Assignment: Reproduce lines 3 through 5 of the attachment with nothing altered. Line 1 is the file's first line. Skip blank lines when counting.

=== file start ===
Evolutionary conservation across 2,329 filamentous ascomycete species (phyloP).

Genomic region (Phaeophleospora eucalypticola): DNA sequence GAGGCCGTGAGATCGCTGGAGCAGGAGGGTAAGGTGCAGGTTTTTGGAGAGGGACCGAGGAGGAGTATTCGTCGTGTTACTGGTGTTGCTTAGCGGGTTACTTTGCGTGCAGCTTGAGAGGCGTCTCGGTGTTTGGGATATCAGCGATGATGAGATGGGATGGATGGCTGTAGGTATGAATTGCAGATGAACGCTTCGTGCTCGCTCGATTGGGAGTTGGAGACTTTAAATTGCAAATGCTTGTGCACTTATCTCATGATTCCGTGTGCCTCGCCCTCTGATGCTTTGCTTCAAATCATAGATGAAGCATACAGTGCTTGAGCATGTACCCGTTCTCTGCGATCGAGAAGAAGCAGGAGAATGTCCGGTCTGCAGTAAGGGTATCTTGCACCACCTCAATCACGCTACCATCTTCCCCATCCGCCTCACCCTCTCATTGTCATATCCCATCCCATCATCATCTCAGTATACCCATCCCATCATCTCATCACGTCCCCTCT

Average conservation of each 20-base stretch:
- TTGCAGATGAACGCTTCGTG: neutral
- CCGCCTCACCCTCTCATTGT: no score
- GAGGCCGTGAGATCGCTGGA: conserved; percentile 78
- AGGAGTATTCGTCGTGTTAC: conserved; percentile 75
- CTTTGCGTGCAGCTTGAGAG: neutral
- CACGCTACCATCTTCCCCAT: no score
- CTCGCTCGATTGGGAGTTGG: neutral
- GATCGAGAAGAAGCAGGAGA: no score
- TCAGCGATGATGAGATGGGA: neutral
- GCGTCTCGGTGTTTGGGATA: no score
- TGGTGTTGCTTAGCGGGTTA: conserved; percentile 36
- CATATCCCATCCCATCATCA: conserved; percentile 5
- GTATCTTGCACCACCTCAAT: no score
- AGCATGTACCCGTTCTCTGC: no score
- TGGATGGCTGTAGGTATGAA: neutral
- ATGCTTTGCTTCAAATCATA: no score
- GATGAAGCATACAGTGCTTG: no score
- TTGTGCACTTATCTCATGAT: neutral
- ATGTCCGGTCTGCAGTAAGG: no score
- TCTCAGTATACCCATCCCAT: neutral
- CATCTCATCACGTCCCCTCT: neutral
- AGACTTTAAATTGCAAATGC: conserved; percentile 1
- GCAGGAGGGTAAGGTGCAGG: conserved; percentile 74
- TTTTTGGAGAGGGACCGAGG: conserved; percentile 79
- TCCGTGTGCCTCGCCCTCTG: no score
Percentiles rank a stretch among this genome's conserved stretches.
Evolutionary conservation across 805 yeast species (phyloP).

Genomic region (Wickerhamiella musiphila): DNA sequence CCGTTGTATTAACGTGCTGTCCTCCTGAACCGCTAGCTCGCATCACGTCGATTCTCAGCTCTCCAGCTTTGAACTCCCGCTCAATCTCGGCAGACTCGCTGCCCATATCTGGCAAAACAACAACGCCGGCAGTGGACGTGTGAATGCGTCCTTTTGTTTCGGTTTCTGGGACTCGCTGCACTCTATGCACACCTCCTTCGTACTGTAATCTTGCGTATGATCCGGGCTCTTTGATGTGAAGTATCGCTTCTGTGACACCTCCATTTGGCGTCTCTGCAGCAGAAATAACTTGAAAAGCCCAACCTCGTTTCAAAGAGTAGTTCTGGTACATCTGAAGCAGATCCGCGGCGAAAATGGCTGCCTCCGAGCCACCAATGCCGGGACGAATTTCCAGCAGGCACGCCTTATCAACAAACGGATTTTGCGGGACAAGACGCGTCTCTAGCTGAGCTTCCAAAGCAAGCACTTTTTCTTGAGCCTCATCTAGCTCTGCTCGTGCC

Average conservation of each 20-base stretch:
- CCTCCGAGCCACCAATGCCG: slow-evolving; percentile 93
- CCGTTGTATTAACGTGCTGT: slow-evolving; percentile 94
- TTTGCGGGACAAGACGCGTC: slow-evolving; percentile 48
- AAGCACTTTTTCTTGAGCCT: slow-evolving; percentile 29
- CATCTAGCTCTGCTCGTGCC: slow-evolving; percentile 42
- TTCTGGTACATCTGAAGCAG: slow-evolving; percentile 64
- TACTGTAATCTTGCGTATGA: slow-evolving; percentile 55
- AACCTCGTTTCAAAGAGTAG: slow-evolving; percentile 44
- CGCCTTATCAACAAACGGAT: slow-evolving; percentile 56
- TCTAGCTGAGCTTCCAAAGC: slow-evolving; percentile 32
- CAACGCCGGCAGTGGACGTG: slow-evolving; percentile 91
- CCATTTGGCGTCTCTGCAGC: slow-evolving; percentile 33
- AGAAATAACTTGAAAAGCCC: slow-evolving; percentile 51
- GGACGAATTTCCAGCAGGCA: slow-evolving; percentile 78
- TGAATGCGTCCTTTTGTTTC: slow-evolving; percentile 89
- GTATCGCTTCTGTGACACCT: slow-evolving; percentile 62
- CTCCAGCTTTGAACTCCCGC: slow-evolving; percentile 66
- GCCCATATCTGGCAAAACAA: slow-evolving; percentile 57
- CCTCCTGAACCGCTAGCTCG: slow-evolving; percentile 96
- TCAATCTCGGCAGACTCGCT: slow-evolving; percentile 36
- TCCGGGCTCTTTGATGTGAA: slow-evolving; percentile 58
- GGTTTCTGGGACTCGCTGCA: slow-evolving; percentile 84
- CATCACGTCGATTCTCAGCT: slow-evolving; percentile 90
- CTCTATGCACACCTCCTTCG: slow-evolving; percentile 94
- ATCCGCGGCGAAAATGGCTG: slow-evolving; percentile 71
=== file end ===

Average conservation of each 20-base stretch:
- TTGCAGATGAACGCTTCGTG: neutral
- CCGCCTCACCCTCTCATTGT: no score